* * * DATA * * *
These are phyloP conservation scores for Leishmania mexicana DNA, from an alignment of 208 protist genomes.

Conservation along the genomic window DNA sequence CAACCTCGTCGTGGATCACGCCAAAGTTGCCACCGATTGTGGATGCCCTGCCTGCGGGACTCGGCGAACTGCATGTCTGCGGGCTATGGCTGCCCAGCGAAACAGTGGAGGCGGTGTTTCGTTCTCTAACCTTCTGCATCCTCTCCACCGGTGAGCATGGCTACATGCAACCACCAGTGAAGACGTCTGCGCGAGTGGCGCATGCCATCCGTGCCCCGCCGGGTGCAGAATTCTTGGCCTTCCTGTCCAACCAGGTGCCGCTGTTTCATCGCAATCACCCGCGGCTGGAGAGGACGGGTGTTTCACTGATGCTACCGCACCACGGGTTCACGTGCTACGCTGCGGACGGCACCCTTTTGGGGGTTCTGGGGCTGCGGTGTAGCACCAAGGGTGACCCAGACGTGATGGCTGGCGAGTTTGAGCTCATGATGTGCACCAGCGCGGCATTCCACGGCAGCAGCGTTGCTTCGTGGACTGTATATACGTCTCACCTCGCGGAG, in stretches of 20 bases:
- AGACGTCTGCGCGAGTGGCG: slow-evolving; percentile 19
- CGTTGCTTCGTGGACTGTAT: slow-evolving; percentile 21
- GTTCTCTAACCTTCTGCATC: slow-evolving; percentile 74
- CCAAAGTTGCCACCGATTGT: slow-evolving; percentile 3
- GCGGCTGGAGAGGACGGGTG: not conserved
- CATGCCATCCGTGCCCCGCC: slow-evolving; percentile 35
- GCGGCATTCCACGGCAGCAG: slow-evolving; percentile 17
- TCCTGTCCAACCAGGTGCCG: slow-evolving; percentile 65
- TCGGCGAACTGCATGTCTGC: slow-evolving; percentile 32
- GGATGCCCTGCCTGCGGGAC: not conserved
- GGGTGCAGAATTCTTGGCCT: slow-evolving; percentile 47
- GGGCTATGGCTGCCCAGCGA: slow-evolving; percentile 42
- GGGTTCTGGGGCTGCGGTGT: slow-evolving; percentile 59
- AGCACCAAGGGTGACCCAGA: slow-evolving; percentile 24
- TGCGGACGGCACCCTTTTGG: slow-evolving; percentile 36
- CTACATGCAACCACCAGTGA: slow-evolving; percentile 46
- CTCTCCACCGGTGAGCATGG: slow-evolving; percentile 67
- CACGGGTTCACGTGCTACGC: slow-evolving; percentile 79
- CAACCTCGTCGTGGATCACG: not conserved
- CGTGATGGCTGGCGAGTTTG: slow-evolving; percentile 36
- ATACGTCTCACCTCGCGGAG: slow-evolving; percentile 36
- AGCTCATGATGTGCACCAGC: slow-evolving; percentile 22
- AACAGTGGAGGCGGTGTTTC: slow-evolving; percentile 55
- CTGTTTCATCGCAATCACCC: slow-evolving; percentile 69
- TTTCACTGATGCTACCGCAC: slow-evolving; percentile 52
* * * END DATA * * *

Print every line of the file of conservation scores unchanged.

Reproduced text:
These are phyloP conservation scores for Leishmania mexicana DNA, from an alignment of 208 protist genomes.

Conservation along the genomic window DNA sequence CAACCTCGTCGTGGATCACGCCAAAGTTGCCACCGATTGTGGATGCCCTGCCTGCGGGACTCGGCGAACTGCATGTCTGCGGGCTATGGCTGCCCAGCGAAACAGTGGAGGCGGTGTTTCGTTCTCTAACCTTCTGCATCCTCTCCACCGGTGAGCATGGCTACATGCAACCACCAGTGAAGACGTCTGCGCGAGTGGCGCATGCCATCCGTGCCCCGCCGGGTGCAGAATTCTTGGCCTTCCTGTCCAACCAGGTGCCGCTGTTTCATCGCAATCACCCGCGGCTGGAGAGGACGGGTGTTTCACTGATGCTACCGCACCACGGGTTCACGTGCTACGCTGCGGACGGCACCCTTTTGGGGGTTCTGGGGCTGCGGTGTAGCACCAAGGGTGACCCAGACGTGATGGCTGGCGAGTTTGAGCTCATGATGTGCACCAGCGCGGCATTCCACGGCAGCAGCGTTGCTTCGTGGACTGTATATACGTCTCACCTCGCGGAG, in stretches of 20 bases:
- AGACGTCTGCGCGAGTGGCG: slow-evolving; percentile 19
- CGTTGCTTCGTGGACTGTAT: slow-evolving; percentile 21
- GTTCTCTAACCTTCTGCATC: slow-evolving; percentile 74
- CCAAAGTTGCCACCGATTGT: slow-evolving; percentile 3
- GCGGCTGGAGAGGACGGGTG: not conserved
- CATGCCATCCGTGCCCCGCC: slow-evolving; percentile 35
- GCGGCATTCCACGGCAGCAG: slow-evolving; percentile 17
- TCCTGTCCAACCAGGTGCCG: slow-evolving; percentile 65
- TCGGCGAACTGCATGTCTGC: slow-evolving; percentile 32
- GGATGCCCTGCCTGCGGGAC: not conserved
- GGGTGCAGAATTCTTGGCCT: slow-evolving; percentile 47
- GGGCTATGGCTGCCCAGCGA: slow-evolving; percentile 42
- GGGTTCTGGGGCTGCGGTGT: slow-evolving; percentile 59
- AGCACCAAGGGTGACCCAGA: slow-evolving; percentile 24
- TGCGGACGGCACCCTTTTGG: slow-evolving; percentile 36
- CTACATGCAACCACCAGTGA: slow-evolving; percentile 46
- CTCTCCACCGGTGAGCATGG: slow-evolving; percentile 67
- CACGGGTTCACGTGCTACGC: slow-evolving; percentile 79
- CAACCTCGTCGTGGATCACG: not conserved
- CGTGATGGCTGGCGAGTTTG: slow-evolving; percentile 36
- ATACGTCTCACCTCGCGGAG: slow-evolving; percentile 36
- AGCTCATGATGTGCACCAGC: slow-evolving; percentile 22
- AACAGTGGAGGCGGTGTTTC: slow-evolving; percentile 55
- CTGTTTCATCGCAATCACCC: slow-evolving; percentile 69
- TTTCACTGATGCTACCGCAC: slow-evolving; percentile 52